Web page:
October 29, 2017 to February 4, 2018Begins in 37 days.

The fine arts were seen in the GDR as supporting the state. Yet artists had their own ideas, defining roles for themselves that far exceeded this function. This exhibition is about the personality of the artist in the GDR, on a spectrum between providing a role model and retreating into seclusion, between operating within a prescribed collective and pursuing creative individuality. 
 

How did artists turn a critical gaze on themselves, reflect their own way of seeing things, and practice their official mission to educate the public?
Artists illustrated such thoughts in self- and group portraits, role projections, and studio scenes – ever since the Renaissance, these genres have played an important part in artistic self-styling.

Seeking access to the creative individual, Behind the Mask: Artists in the GDR focuses on the works themselves. The artworks cannot be reduced to ideological ascriptions.

Through this exhibition, the Museum Barberini has begun to investigate its collection of art from the GDR, which still plays a marginal role in German art history. Building on in-house holdings, the show brings together more than 100 works by about 80 artists from private collections, galleries and museums, like the Nationalgalerie in Berlin, the state art collections in Dresden, and the art museum MdBK in Leipzig. The exhibits by artists such as Wolfgang Mattheuer (1927–2004), Evelyn Richter (*1930), A. R. Penck (1939–2017) and Trak Wendisch (*1958) include paintings, photography, prints, drawings, collage and sculpture.

Tickets

Trak Wendisch: Tightrope Walker, 1984, Staatliche Museen zu Berlin, Neue Nationalgalerie, Photo: bpk / Nationalgalerie, SMB / Jörg P. Anders, © VG BILD-KUNST, Bonn 2017

Trak Wendisch: Tightrope Walker, 1984, Staatliche Museen zu Berlin, Neue Nationalgalerie, Photo: bpk / Nationalgalerie, SMB / Jörg P. Anders, © VG BILD-KUNST, Bonn 2017

The fine arts were seen in the GDR as supporting the state. Yet artists had their own ideas, defining roles for themselves that far exceeded this function. This exhibition is about the personality of the artist in the GDR, on a spectrum between providing a role model and retreating into seclusion, between operating within a prescribed collective and pursuing creative individuality.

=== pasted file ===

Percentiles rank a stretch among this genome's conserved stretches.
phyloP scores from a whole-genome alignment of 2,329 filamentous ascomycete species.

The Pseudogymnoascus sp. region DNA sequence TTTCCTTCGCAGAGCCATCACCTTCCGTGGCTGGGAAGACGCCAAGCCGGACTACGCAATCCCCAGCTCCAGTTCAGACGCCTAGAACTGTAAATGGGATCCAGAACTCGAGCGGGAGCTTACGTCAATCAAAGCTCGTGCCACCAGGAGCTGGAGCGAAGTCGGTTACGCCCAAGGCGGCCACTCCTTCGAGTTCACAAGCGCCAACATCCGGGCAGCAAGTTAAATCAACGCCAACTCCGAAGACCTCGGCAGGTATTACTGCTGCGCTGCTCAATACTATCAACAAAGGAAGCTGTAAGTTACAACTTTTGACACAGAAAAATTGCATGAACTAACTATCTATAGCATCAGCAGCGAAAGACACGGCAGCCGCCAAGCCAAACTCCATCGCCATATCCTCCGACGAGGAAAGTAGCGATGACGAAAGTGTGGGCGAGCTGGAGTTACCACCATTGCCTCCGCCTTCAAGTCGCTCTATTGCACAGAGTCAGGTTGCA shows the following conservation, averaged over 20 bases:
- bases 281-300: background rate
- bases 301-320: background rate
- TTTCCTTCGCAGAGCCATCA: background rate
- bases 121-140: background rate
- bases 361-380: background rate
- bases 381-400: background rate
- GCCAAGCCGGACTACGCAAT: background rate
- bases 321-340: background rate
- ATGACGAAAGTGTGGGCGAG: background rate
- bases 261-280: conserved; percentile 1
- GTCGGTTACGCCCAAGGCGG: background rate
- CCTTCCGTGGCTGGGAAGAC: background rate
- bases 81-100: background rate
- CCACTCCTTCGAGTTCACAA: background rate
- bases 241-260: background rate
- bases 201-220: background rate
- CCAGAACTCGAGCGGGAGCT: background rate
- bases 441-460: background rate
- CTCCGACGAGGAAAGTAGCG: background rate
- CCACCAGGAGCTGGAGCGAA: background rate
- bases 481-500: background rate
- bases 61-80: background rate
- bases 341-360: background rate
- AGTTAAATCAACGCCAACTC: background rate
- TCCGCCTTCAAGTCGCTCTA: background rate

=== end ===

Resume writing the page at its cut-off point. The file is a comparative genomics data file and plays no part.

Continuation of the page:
How did artists turn a critical gaze on themselves, reflect their own way of seeing things, and practice their official mission to educate the public?
Artists illustrated such thoughts in self- and group portraits, role projections, and studio scenes – ever since the Renaissance, these genres have played an important part in artistic self-styling.

Seeking access to the creative individual, Behind the Mask: Artists in the GDR focuses on the works themselves. The artworks cannot be reduced to ideological ascriptions.

The fine arts were seen in the GDR as supporting the state. Yet artists had their own ideas, defining roles for themselves that far exceeded this function. This exhibition is about the personality of the artist in the GDR, on a spectrum between providing a role model and retreating into seclusion, between operating within a prescribed collective and pursuing creative individuality. 
 

How did artists turn a critical gaze on themselves, reflect their own way of seeing things, and practice their official mission to educate the public?
Artists illustrated such thoughts in self- and group portraits, role projections, and studio scenes – ever since the Renaissance, these genres have played an important part in artistic self-styling.

Seeking access to the creative individual, Behind the Mask: Artists in the GDR focuses on the works themselves. The artworks cannot be reduced to ideological ascriptions.

Trak Wendisch: Tightrope Walker, 1984, Staatliche Museen zu Berlin, Neue Nationalgalerie, Photo: bpk / Nationalgalerie, SMB / Jörg P. Anders, © VG BILD-KUNST, Bonn 2017

Trak Wendisch: Tightrope Walker, 1984, Staatliche Museen zu Berlin, Neue Nationalgalerie, Photo: bpk / Nationalgalerie, SMB / Jörg P. Anders, © VG BILD-KUNST, Bonn 2017

Through this exhibition, the Museum Barberini has begun to investigate its collection of art from the GDR, which still plays a marginal role in German art history. Building on in-house holdings, the show brings together more than 100 works by about 80 artists from private collections, galleries and museums, like the Nationalgalerie in Berlin, the state art collections in Dresden, and the art museum MdBK in Leipzig. The exhibits by artists such as Wolfgang Mattheuer (1927–2004), Evelyn Richter (*1930), A. R. Penck (1939–2017) and Trak Wendisch (*1958) include paintings, photography, prints, drawings, collage and sculpture.

Tickets